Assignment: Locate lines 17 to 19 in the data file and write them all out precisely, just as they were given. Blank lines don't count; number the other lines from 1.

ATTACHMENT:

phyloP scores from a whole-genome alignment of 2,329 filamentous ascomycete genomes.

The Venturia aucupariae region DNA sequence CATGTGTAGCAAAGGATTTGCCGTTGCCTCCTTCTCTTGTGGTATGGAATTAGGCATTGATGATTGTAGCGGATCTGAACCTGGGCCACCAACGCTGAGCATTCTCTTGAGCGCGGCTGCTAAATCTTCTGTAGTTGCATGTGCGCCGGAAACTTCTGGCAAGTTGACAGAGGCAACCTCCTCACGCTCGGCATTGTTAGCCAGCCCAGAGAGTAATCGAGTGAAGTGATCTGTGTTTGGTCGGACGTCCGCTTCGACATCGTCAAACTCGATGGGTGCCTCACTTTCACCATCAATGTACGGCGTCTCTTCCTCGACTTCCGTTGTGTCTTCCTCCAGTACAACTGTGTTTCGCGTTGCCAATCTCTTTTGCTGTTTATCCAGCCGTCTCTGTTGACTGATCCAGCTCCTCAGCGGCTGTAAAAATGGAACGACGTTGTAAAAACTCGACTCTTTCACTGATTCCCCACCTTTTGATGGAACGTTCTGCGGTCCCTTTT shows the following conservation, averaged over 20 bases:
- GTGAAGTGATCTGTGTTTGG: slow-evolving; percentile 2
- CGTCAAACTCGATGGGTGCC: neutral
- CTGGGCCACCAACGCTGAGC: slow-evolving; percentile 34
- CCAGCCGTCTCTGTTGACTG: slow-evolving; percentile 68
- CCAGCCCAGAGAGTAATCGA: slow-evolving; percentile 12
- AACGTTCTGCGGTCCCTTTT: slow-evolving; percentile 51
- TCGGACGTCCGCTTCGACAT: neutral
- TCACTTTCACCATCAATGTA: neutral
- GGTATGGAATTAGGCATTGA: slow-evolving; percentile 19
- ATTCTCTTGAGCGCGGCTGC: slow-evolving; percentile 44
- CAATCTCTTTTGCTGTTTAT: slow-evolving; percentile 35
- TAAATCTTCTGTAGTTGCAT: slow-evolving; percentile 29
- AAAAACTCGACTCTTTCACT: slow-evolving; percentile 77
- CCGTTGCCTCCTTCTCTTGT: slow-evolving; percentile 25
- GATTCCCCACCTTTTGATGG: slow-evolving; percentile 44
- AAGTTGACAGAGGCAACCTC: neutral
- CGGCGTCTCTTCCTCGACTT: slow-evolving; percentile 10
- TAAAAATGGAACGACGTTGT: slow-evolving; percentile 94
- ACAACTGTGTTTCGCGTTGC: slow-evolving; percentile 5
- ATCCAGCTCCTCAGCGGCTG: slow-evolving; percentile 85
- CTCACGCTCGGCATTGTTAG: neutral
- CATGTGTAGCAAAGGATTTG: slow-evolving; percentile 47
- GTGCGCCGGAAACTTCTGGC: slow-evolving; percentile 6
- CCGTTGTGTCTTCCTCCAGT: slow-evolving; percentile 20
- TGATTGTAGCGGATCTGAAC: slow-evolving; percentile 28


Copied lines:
- GATTCCCCACCTTTTGATGG: slow-evolving; percentile 44
- AAGTTGACAGAGGCAACCTC: neutral
- CGGCGTCTCTTCCTCGACTT: slow-evolving; percentile 10